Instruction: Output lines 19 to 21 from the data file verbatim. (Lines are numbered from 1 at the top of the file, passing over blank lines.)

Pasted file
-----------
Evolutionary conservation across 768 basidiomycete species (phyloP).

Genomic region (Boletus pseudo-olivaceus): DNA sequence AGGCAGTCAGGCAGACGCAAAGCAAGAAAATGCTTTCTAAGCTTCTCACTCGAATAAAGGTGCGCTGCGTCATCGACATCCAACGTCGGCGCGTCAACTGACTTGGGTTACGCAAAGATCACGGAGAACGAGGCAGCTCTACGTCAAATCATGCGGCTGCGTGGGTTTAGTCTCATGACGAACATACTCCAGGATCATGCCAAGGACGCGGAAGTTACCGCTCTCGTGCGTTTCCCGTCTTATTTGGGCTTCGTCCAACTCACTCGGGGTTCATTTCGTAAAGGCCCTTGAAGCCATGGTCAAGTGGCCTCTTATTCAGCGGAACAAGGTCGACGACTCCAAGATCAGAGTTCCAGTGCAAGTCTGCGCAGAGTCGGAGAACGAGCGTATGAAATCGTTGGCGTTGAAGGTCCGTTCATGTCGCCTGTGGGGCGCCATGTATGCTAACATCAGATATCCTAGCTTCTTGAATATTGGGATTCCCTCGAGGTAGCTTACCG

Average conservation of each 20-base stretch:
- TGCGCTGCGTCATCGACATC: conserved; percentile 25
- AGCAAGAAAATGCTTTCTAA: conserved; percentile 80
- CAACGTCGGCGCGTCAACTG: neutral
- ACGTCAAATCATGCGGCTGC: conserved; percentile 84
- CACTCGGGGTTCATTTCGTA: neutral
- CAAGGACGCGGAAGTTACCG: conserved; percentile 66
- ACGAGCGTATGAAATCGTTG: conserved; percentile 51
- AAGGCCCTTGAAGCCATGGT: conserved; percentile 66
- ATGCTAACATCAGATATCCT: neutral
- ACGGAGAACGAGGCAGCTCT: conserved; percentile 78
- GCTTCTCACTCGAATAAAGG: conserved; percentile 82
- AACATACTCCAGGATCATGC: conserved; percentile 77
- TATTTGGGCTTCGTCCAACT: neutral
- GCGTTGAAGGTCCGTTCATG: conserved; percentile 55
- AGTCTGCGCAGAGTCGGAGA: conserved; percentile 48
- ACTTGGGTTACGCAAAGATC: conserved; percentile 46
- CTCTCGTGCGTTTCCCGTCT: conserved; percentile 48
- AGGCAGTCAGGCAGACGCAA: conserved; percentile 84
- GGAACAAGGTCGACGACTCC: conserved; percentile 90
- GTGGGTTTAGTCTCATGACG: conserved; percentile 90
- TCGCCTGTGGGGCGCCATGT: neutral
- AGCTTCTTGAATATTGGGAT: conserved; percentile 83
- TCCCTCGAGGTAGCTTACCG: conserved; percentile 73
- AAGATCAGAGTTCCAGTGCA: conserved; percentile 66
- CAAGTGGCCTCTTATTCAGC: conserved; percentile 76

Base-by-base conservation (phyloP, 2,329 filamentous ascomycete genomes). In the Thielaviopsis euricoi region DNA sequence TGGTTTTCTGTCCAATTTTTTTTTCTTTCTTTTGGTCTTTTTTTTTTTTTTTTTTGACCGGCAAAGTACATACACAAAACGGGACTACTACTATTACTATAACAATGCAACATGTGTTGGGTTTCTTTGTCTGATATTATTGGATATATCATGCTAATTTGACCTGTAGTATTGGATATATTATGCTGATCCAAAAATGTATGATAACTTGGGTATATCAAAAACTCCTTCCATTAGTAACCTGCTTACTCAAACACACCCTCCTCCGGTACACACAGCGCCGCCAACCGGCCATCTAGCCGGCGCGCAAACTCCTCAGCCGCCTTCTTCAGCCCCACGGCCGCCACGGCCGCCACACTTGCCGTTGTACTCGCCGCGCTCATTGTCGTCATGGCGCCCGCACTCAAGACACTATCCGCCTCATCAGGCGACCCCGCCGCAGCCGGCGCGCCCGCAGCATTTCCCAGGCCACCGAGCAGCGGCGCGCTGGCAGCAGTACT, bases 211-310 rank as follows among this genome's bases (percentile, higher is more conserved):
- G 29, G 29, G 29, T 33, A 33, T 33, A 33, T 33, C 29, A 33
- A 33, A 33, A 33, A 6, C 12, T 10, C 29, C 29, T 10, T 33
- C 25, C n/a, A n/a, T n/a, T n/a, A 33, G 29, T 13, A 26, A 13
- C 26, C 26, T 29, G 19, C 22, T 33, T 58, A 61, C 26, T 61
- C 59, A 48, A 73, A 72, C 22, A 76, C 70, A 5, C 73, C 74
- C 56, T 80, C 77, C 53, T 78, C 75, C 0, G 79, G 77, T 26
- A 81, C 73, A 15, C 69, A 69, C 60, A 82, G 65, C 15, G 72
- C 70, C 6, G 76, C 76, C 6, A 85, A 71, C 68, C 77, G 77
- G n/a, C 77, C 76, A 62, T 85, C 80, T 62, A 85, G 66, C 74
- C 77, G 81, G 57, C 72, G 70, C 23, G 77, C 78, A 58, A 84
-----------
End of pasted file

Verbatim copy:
- ACTTGGGTTACGCAAAGATC: conserved; percentile 46
- CTCTCGTGCGTTTCCCGTCT: conserved; percentile 48
- AGGCAGTCAGGCAGACGCAA: conserved; percentile 84